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Entwined - Heather Dixon As much as I like the Twelve Dancing Princesses fairy tale, this was not its strongest retelling. (Spoilers may lie ahead.)

Characters: I was less than pleased with the main character, Princess Azalea. Her tendency to relate everything she sees and does through a dance metaphor or simile was a contributing factor; for all the importance dancing held in her life, to translate all experience through it didn't work for me. Her character was also a little flighty and impulsive; it didn't mesh with my understanding of and expectations for an oldest child or a crown princess.

The sisters were named and given at least one recognizable trait a piece, but I saw little character development in the majority. Too often, they played foils, set ups for Azalea. The king, I felt, was a missed opportunity. As we are bound by Azalea's perceptions and interactions, he spends much of the book as an ill formed caricature, and when Azalea finally understands him to be more, his screen time seems to shrink. Moreover, it was only in the last few chapters that we got some real personality out of him. I realize his wife just died, but he needn't have been such a wet brick for so long. Even the grieved have an emotional range beyond sad and/or angry.

Keeper was, again, a missed opportunity. He was a decent villain, but he could have been creepier or remained uncomfortably creepy. The distant manipulation was more interesting and unsettling than the blatant sexual harassment. As for the other "love interest," Mr. Bradford, I didn't have a problem with him per se, but the way his character was used. (See Romance.) Lord Teddie may have been the only character in the book I genuinely liked. He was a loud-mouthed bumbler, but he was fun! The girls were flouting the rules of mourning; why didn't the author follow their example more often?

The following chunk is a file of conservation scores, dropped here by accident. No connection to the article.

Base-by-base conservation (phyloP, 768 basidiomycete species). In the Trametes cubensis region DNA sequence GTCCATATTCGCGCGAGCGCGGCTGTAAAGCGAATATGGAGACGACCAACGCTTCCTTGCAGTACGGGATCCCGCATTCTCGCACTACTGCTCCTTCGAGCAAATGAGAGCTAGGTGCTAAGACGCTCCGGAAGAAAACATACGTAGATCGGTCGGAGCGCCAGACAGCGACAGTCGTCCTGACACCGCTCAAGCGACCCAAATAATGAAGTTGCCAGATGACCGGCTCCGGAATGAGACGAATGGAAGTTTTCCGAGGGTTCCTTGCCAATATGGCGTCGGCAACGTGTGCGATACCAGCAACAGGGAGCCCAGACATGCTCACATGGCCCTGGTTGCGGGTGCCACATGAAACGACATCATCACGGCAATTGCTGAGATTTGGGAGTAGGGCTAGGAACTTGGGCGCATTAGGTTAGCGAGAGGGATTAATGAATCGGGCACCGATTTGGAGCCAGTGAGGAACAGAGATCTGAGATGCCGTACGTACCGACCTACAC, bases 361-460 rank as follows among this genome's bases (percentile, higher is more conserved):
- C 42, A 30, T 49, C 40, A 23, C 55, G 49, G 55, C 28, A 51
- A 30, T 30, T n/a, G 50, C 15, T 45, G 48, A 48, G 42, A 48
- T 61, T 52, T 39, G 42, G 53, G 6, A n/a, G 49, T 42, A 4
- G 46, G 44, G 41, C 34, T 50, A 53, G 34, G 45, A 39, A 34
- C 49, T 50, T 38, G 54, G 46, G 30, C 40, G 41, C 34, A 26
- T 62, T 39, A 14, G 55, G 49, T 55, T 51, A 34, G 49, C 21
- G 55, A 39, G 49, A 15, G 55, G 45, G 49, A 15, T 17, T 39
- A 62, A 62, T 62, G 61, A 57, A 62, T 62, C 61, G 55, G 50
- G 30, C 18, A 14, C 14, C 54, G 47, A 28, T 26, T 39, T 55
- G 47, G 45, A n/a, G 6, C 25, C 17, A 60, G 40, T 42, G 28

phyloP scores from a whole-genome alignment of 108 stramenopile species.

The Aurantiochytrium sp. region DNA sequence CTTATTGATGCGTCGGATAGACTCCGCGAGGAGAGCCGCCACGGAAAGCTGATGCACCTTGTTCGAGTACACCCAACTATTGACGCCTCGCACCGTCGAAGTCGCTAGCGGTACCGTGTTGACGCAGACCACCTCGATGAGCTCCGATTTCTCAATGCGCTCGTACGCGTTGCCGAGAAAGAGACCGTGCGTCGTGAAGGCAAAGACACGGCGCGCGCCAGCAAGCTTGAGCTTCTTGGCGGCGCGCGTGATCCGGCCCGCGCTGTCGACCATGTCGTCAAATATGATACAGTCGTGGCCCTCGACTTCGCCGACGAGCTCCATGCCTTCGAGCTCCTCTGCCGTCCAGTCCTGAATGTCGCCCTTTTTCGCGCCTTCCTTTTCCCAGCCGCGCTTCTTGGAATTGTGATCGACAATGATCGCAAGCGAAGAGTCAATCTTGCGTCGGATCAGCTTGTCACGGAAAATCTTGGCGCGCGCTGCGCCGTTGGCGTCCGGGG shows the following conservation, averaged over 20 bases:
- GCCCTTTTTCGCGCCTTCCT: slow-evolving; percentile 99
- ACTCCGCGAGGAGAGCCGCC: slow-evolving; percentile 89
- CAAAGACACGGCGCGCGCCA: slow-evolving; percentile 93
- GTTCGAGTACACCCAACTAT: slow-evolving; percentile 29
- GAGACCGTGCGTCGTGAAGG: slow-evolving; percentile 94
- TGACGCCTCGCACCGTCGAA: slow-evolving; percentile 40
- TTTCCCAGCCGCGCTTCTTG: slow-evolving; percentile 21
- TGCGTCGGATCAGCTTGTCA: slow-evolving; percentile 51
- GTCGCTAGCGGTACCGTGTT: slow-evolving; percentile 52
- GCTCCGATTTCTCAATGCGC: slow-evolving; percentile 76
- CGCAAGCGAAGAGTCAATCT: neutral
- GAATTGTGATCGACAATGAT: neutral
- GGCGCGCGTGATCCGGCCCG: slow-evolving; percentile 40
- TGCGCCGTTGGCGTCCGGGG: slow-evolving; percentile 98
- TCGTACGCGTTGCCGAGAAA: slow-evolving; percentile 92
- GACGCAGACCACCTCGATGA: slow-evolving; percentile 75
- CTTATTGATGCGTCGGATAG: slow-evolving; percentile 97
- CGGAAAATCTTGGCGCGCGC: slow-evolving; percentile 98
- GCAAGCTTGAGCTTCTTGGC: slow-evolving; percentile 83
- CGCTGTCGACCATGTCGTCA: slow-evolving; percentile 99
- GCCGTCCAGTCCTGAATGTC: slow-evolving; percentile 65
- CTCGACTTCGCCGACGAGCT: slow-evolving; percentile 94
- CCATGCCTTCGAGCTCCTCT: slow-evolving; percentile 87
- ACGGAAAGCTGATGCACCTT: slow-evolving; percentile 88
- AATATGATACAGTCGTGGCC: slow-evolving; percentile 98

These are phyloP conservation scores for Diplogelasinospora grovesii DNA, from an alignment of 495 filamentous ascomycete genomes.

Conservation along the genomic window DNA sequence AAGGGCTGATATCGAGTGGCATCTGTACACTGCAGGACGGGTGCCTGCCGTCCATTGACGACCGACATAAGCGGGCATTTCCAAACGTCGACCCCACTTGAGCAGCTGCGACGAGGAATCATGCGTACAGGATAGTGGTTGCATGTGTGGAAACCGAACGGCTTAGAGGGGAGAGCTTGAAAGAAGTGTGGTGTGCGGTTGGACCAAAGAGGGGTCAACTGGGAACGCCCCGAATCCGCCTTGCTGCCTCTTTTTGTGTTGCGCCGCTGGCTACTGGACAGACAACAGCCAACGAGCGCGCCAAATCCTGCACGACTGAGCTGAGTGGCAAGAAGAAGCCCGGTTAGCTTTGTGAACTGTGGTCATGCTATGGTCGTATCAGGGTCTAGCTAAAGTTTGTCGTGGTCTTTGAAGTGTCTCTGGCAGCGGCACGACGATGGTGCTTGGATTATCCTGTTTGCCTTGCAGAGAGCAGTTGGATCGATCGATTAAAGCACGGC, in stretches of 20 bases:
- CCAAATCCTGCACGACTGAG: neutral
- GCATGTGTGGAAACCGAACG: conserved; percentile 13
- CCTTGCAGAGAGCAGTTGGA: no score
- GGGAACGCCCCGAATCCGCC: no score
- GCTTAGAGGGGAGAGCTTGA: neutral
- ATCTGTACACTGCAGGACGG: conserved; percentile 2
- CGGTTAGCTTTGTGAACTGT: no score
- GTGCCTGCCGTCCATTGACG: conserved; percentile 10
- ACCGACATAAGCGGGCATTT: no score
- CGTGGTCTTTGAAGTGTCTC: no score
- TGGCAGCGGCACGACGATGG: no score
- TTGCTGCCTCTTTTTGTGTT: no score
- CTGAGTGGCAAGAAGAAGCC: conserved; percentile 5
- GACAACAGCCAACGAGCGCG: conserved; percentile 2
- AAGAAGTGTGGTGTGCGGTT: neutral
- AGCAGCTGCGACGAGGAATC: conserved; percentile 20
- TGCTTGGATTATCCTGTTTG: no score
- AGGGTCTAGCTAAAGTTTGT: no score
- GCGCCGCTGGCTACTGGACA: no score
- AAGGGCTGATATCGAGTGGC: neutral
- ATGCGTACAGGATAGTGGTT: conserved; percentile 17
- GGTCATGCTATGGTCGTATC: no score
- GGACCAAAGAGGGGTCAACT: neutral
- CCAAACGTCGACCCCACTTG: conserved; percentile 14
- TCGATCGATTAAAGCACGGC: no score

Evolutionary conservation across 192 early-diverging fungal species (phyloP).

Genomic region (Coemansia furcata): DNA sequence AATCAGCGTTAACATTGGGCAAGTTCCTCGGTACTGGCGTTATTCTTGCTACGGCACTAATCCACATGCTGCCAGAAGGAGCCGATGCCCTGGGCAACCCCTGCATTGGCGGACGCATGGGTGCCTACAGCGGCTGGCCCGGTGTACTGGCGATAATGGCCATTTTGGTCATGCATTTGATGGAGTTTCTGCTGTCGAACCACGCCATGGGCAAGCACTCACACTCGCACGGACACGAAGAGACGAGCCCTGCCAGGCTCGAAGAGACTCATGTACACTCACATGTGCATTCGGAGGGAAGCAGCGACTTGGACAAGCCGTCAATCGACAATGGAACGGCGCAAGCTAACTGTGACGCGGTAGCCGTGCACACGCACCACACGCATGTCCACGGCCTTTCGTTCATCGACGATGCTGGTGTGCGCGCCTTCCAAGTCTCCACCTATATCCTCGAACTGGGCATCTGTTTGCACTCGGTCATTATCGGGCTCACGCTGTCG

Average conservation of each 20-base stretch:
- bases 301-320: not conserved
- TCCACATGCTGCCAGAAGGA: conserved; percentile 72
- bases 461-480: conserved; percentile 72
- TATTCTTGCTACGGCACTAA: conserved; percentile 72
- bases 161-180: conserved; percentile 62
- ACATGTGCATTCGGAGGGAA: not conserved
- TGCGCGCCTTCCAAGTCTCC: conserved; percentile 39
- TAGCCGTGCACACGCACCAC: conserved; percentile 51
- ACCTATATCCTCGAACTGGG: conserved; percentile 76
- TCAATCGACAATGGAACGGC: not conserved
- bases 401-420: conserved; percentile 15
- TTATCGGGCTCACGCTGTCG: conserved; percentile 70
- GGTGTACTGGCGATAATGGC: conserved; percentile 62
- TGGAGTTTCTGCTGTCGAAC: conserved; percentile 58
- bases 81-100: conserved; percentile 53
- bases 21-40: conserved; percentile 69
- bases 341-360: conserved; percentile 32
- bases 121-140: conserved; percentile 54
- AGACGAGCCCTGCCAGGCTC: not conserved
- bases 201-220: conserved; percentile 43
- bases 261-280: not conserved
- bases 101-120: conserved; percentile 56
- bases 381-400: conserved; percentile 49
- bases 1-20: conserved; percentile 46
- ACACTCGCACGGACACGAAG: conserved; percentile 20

Romance: I had issues with Azalea's definition of "love." She seemed to fall for any man who wasn't just interested in being king and was mildly attractive. Her infatuations with both Keeper and Bradford stemmed from the physical and remained largely in that realm. It never reached a deeper kind of relationship, the more mature love I prefer to see if romance must be a part of the story. Because of this, I could stand the Bramble/Teddie and Clover/Fairweller relationships better, maybe because the author actually had to show, not tell that they cared for one another; and when the girls explained why they loved the guys, they mentioned character traits (e.g., "sober"), not character looks. It also probably helped that I wasn't in Bramble's and Clover's heads hearing them constantly moon over how handsome someone looked. "Cinnamon bread eyes." By the fifth repeat, I wanted to gouge out his eyes and hers.

Plot: The princesses unleash an ancient evil through their quest for frivolity and nearly destroy what's left of their family. It's all one giant mistake of their own making, a train wreck waiting to happen. I can't say I enjoy watching soon-to-be train wrecks. It doesn't help that the princesses are pretty doggone spoiled for being "poor," and pretty doggone useless. They don't seem like princesses at all. I was also irked that no one is ever majorly punished. I realize everyone's happy the king's alive at the end, but really? The Princess Royale steals a horse, loses and breaks a priceless national treasure, unleashes an evil ghost bent on destroying her father, is stupid enough to create a clone duel sequence, and she gets what? Marriage to the guy of her dreams? Seriously?! On the bright side, I powered through because I was interested in seeing where the author was going. On the dark side, where the author went disappointed me, repeatedly.

Writing: Heavy repetition of certain words/phrases/informational paragraphs. I noticed the author repeating or nearly repeating words and phrases, particularly with reference to characters, maybe in an effort to make them more easily memorable for the reader. I get that a character's traits are often continuous, but hearing the same words at every appearance ... it's a personal pet peeve.

Conclusion: I liked the book's tie-in to the family theme, but was disappointed by its reducing (alleged) love to a bundle of hormones and physical characteristics and by its main character. The idea was interesting, but the execution wasn't my cup of tea.